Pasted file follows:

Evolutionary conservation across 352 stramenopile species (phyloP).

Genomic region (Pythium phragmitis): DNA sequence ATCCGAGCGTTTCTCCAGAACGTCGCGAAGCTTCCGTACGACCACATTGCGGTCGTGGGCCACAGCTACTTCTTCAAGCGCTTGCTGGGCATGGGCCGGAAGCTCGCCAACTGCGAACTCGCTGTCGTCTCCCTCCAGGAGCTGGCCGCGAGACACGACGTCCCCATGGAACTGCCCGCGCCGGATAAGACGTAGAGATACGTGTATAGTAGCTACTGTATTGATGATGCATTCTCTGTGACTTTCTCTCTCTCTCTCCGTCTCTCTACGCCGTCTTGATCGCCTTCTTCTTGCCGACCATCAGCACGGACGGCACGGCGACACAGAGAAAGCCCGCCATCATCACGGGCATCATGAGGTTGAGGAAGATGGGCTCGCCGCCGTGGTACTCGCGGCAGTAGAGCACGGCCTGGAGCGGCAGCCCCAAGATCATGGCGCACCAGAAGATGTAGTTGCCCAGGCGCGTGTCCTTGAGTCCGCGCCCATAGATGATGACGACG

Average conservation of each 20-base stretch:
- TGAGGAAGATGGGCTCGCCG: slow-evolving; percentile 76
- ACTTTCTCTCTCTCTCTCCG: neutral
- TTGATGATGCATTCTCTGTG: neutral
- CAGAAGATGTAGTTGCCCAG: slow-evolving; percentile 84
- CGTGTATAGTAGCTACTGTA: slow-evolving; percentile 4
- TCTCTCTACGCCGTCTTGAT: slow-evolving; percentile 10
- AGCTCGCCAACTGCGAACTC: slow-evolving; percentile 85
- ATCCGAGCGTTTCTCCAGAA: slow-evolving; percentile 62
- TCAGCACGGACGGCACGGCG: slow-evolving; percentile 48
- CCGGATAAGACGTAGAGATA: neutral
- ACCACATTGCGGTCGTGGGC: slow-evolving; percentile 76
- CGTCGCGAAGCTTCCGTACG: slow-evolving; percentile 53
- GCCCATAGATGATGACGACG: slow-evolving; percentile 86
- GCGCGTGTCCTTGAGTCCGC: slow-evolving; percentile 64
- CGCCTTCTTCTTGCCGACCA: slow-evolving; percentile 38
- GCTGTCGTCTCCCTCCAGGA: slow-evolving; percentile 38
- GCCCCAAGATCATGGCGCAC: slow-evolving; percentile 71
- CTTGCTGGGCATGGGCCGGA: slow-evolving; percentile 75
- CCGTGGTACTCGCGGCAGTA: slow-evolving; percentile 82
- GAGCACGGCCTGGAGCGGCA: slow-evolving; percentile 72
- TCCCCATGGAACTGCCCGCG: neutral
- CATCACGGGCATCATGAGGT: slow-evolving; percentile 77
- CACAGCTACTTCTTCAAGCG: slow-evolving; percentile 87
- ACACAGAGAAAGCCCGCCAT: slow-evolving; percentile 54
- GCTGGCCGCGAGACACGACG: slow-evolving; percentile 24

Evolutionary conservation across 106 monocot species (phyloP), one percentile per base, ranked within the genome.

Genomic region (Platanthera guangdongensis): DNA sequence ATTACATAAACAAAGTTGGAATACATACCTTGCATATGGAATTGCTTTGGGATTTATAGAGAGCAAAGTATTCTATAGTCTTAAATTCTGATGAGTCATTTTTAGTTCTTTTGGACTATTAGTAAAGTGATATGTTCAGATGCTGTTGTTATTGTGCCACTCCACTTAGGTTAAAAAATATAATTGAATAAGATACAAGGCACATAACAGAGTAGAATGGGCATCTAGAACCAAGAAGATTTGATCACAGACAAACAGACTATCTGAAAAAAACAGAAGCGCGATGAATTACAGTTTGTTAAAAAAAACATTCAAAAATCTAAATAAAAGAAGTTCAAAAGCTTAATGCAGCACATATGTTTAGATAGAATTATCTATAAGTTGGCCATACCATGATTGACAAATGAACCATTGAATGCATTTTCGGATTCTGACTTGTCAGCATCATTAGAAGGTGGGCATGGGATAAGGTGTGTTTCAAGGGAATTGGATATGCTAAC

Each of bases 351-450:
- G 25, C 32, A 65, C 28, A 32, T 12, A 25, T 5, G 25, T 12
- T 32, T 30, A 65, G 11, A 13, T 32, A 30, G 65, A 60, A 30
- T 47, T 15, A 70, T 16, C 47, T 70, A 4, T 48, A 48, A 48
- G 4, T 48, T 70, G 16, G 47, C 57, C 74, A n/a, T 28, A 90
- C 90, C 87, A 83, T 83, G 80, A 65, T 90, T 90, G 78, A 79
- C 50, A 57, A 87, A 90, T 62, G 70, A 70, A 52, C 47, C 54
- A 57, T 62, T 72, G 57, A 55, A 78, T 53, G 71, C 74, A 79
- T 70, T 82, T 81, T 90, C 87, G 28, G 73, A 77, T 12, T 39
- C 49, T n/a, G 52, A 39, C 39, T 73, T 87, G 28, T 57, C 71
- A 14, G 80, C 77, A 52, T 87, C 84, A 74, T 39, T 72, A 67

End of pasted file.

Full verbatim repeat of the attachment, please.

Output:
Evolutionary conservation across 352 stramenopile species (phyloP).

Genomic region (Pythium phragmitis): DNA sequence ATCCGAGCGTTTCTCCAGAACGTCGCGAAGCTTCCGTACGACCACATTGCGGTCGTGGGCCACAGCTACTTCTTCAAGCGCTTGCTGGGCATGGGCCGGAAGCTCGCCAACTGCGAACTCGCTGTCGTCTCCCTCCAGGAGCTGGCCGCGAGACACGACGTCCCCATGGAACTGCCCGCGCCGGATAAGACGTAGAGATACGTGTATAGTAGCTACTGTATTGATGATGCATTCTCTGTGACTTTCTCTCTCTCTCTCCGTCTCTCTACGCCGTCTTGATCGCCTTCTTCTTGCCGACCATCAGCACGGACGGCACGGCGACACAGAGAAAGCCCGCCATCATCACGGGCATCATGAGGTTGAGGAAGATGGGCTCGCCGCCGTGGTACTCGCGGCAGTAGAGCACGGCCTGGAGCGGCAGCCCCAAGATCATGGCGCACCAGAAGATGTAGTTGCCCAGGCGCGTGTCCTTGAGTCCGCGCCCATAGATGATGACGACG

Average conservation of each 20-base stretch:
- TGAGGAAGATGGGCTCGCCG: slow-evolving; percentile 76
- ACTTTCTCTCTCTCTCTCCG: neutral
- TTGATGATGCATTCTCTGTG: neutral
- CAGAAGATGTAGTTGCCCAG: slow-evolving; percentile 84
- CGTGTATAGTAGCTACTGTA: slow-evolving; percentile 4
- TCTCTCTACGCCGTCTTGAT: slow-evolving; percentile 10
- AGCTCGCCAACTGCGAACTC: slow-evolving; percentile 85
- ATCCGAGCGTTTCTCCAGAA: slow-evolving; percentile 62
- TCAGCACGGACGGCACGGCG: slow-evolving; percentile 48
- CCGGATAAGACGTAGAGATA: neutral
- ACCACATTGCGGTCGTGGGC: slow-evolving; percentile 76
- CGTCGCGAAGCTTCCGTACG: slow-evolving; percentile 53
- GCCCATAGATGATGACGACG: slow-evolving; percentile 86
- GCGCGTGTCCTTGAGTCCGC: slow-evolving; percentile 64
- CGCCTTCTTCTTGCCGACCA: slow-evolving; percentile 38
- GCTGTCGTCTCCCTCCAGGA: slow-evolving; percentile 38
- GCCCCAAGATCATGGCGCAC: slow-evolving; percentile 71
- CTTGCTGGGCATGGGCCGGA: slow-evolving; percentile 75
- CCGTGGTACTCGCGGCAGTA: slow-evolving; percentile 82
- GAGCACGGCCTGGAGCGGCA: slow-evolving; percentile 72
- TCCCCATGGAACTGCCCGCG: neutral
- CATCACGGGCATCATGAGGT: slow-evolving; percentile 77
- CACAGCTACTTCTTCAAGCG: slow-evolving; percentile 87
- ACACAGAGAAAGCCCGCCAT: slow-evolving; percentile 54
- GCTGGCCGCGAGACACGACG: slow-evolving; percentile 24

Evolutionary conservation across 106 monocot species (phyloP), one percentile per base, ranked within the genome.

Genomic region (Platanthera guangdongensis): DNA sequence ATTACATAAACAAAGTTGGAATACATACCTTGCATATGGAATTGCTTTGGGATTTATAGAGAGCAAAGTATTCTATAGTCTTAAATTCTGATGAGTCATTTTTAGTTCTTTTGGACTATTAGTAAAGTGATATGTTCAGATGCTGTTGTTATTGTGCCACTCCACTTAGGTTAAAAAATATAATTGAATAAGATACAAGGCACATAACAGAGTAGAATGGGCATCTAGAACCAAGAAGATTTGATCACAGACAAACAGACTATCTGAAAAAAACAGAAGCGCGATGAATTACAGTTTGTTAAAAAAAACATTCAAAAATCTAAATAAAAGAAGTTCAAAAGCTTAATGCAGCACATATGTTTAGATAGAATTATCTATAAGTTGGCCATACCATGATTGACAAATGAACCATTGAATGCATTTTCGGATTCTGACTTGTCAGCATCATTAGAAGGTGGGCATGGGATAAGGTGTGTTTCAAGGGAATTGGATATGCTAAC

Each of bases 351-450:
- G 25, C 32, A 65, C 28, A 32, T 12, A 25, T 5, G 25, T 12
- T 32, T 30, A 65, G 11, A 13, T 32, A 30, G 65, A 60, A 30
- T 47, T 15, A 70, T 16, C 47, T 70, A 4, T 48, A 48, A 48
- G 4, T 48, T 70, G 16, G 47, C 57, C 74, A n/a, T 28, A 90
- C 90, C 87, A 83, T 83, G 80, A 65, T 90, T 90, G 78, A 79
- C 50, A 57, A 87, A 90, T 62, G 70, A 70, A 52, C 47, C 54
- A 57, T 62, T 72, G 57, A 55, A 78, T 53, G 71, C 74, A 79
- T 70, T 82, T 81, T 90, C 87, G 28, G 73, A 77, T 12, T 39
- C 49, T n/a, G 52, A 39, C 39, T 73, T 87, G 28, T 57, C 71
- A 14, G 80, C 77, A 52, T 87, C 84, A 74, T 39, T 72, A 67